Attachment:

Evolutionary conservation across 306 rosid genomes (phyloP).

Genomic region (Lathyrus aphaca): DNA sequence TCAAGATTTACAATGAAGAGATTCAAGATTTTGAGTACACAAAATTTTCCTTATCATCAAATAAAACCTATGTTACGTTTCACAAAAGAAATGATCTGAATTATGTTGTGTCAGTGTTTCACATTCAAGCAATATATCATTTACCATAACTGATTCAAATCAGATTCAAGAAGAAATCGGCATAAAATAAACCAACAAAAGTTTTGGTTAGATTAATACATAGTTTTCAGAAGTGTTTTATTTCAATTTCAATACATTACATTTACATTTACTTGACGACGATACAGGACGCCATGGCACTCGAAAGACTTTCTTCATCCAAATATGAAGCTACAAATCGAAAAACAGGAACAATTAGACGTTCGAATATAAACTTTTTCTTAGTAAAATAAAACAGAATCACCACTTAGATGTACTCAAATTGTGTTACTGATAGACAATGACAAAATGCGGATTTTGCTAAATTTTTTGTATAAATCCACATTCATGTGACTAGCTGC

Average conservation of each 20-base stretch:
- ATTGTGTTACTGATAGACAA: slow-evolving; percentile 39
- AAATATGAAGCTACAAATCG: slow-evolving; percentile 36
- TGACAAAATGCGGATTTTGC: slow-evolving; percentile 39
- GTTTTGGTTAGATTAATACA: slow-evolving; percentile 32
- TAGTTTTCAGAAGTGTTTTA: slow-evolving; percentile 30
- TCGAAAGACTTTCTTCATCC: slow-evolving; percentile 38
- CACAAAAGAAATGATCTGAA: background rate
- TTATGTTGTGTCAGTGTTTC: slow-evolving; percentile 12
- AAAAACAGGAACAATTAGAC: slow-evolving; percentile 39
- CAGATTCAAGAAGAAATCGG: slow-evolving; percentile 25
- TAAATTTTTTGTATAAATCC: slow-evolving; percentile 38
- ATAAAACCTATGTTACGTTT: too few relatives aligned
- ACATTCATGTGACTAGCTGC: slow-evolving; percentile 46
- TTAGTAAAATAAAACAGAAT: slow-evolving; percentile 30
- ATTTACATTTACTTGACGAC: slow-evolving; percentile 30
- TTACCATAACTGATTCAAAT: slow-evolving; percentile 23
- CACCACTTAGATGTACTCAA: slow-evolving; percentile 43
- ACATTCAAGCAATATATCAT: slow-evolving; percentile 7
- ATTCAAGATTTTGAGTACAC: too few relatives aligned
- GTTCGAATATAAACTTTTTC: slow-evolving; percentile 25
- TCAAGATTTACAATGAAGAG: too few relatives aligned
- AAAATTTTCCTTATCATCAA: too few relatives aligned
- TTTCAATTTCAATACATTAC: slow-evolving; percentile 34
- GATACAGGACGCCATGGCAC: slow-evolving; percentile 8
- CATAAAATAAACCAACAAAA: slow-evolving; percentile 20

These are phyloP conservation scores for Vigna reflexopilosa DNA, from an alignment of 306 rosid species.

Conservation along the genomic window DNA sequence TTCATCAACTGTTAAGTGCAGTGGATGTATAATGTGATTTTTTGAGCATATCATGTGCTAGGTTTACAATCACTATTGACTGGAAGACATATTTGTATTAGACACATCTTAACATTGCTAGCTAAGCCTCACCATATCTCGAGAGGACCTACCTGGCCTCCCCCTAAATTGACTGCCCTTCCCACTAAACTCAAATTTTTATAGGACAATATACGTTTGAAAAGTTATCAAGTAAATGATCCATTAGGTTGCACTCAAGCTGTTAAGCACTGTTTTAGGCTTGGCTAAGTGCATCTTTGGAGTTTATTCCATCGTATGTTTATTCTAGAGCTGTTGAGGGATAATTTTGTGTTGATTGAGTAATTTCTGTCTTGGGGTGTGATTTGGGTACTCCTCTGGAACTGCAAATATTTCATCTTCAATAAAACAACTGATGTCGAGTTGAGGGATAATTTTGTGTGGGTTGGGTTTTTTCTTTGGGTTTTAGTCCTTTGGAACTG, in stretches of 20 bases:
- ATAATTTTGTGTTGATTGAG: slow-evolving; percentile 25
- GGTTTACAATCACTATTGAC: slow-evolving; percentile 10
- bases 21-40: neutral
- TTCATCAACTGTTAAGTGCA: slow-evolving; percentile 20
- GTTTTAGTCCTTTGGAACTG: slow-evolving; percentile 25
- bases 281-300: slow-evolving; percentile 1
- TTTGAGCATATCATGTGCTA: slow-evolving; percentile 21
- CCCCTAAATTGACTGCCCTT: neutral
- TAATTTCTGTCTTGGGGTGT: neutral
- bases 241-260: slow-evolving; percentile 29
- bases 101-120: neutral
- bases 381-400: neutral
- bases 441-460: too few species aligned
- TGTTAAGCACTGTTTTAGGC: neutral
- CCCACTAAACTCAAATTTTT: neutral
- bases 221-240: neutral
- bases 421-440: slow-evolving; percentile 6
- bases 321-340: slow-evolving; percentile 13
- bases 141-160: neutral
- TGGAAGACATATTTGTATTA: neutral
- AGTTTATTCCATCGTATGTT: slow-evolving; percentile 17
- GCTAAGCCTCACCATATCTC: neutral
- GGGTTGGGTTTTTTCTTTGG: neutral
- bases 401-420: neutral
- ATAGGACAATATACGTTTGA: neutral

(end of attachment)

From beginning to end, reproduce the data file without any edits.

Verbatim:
Evolutionary conservation across 306 rosid genomes (phyloP).

Genomic region (Lathyrus aphaca): DNA sequence TCAAGATTTACAATGAAGAGATTCAAGATTTTGAGTACACAAAATTTTCCTTATCATCAAATAAAACCTATGTTACGTTTCACAAAAGAAATGATCTGAATTATGTTGTGTCAGTGTTTCACATTCAAGCAATATATCATTTACCATAACTGATTCAAATCAGATTCAAGAAGAAATCGGCATAAAATAAACCAACAAAAGTTTTGGTTAGATTAATACATAGTTTTCAGAAGTGTTTTATTTCAATTTCAATACATTACATTTACATTTACTTGACGACGATACAGGACGCCATGGCACTCGAAAGACTTTCTTCATCCAAATATGAAGCTACAAATCGAAAAACAGGAACAATTAGACGTTCGAATATAAACTTTTTCTTAGTAAAATAAAACAGAATCACCACTTAGATGTACTCAAATTGTGTTACTGATAGACAATGACAAAATGCGGATTTTGCTAAATTTTTTGTATAAATCCACATTCATGTGACTAGCTGC

Average conservation of each 20-base stretch:
- ATTGTGTTACTGATAGACAA: slow-evolving; percentile 39
- AAATATGAAGCTACAAATCG: slow-evolving; percentile 36
- TGACAAAATGCGGATTTTGC: slow-evolving; percentile 39
- GTTTTGGTTAGATTAATACA: slow-evolving; percentile 32
- TAGTTTTCAGAAGTGTTTTA: slow-evolving; percentile 30
- TCGAAAGACTTTCTTCATCC: slow-evolving; percentile 38
- CACAAAAGAAATGATCTGAA: background rate
- TTATGTTGTGTCAGTGTTTC: slow-evolving; percentile 12
- AAAAACAGGAACAATTAGAC: slow-evolving; percentile 39
- CAGATTCAAGAAGAAATCGG: slow-evolving; percentile 25
- TAAATTTTTTGTATAAATCC: slow-evolving; percentile 38
- ATAAAACCTATGTTACGTTT: too few relatives aligned
- ACATTCATGTGACTAGCTGC: slow-evolving; percentile 46
- TTAGTAAAATAAAACAGAAT: slow-evolving; percentile 30
- ATTTACATTTACTTGACGAC: slow-evolving; percentile 30
- TTACCATAACTGATTCAAAT: slow-evolving; percentile 23
- CACCACTTAGATGTACTCAA: slow-evolving; percentile 43
- ACATTCAAGCAATATATCAT: slow-evolving; percentile 7
- ATTCAAGATTTTGAGTACAC: too few relatives aligned
- GTTCGAATATAAACTTTTTC: slow-evolving; percentile 25
- TCAAGATTTACAATGAAGAG: too few relatives aligned
- AAAATTTTCCTTATCATCAA: too few relatives aligned
- TTTCAATTTCAATACATTAC: slow-evolving; percentile 34
- GATACAGGACGCCATGGCAC: slow-evolving; percentile 8
- CATAAAATAAACCAACAAAA: slow-evolving; percentile 20

These are phyloP conservation scores for Vigna reflexopilosa DNA, from an alignment of 306 rosid species.

Conservation along the genomic window DNA sequence TTCATCAACTGTTAAGTGCAGTGGATGTATAATGTGATTTTTTGAGCATATCATGTGCTAGGTTTACAATCACTATTGACTGGAAGACATATTTGTATTAGACACATCTTAACATTGCTAGCTAAGCCTCACCATATCTCGAGAGGACCTACCTGGCCTCCCCCTAAATTGACTGCCCTTCCCACTAAACTCAAATTTTTATAGGACAATATACGTTTGAAAAGTTATCAAGTAAATGATCCATTAGGTTGCACTCAAGCTGTTAAGCACTGTTTTAGGCTTGGCTAAGTGCATCTTTGGAGTTTATTCCATCGTATGTTTATTCTAGAGCTGTTGAGGGATAATTTTGTGTTGATTGAGTAATTTCTGTCTTGGGGTGTGATTTGGGTACTCCTCTGGAACTGCAAATATTTCATCTTCAATAAAACAACTGATGTCGAGTTGAGGGATAATTTTGTGTGGGTTGGGTTTTTTCTTTGGGTTTTAGTCCTTTGGAACTG, in stretches of 20 bases:
- ATAATTTTGTGTTGATTGAG: slow-evolving; percentile 25
- GGTTTACAATCACTATTGAC: slow-evolving; percentile 10
- bases 21-40: neutral
- TTCATCAACTGTTAAGTGCA: slow-evolving; percentile 20
- GTTTTAGTCCTTTGGAACTG: slow-evolving; percentile 25
- bases 281-300: slow-evolving; percentile 1
- TTTGAGCATATCATGTGCTA: slow-evolving; percentile 21
- CCCCTAAATTGACTGCCCTT: neutral
- TAATTTCTGTCTTGGGGTGT: neutral
- bases 241-260: slow-evolving; percentile 29
- bases 101-120: neutral
- bases 381-400: neutral
- bases 441-460: too few species aligned
- TGTTAAGCACTGTTTTAGGC: neutral
- CCCACTAAACTCAAATTTTT: neutral
- bases 221-240: neutral
- bases 421-440: slow-evolving; percentile 6
- bases 321-340: slow-evolving; percentile 13
- bases 141-160: neutral
- TGGAAGACATATTTGTATTA: neutral
- AGTTTATTCCATCGTATGTT: slow-evolving; percentile 17
- GCTAAGCCTCACCATATCTC: neutral
- GGGTTGGGTTTTTTCTTTGG: neutral
- bases 401-420: neutral
- ATAGGACAATATACGTTTGA: neutral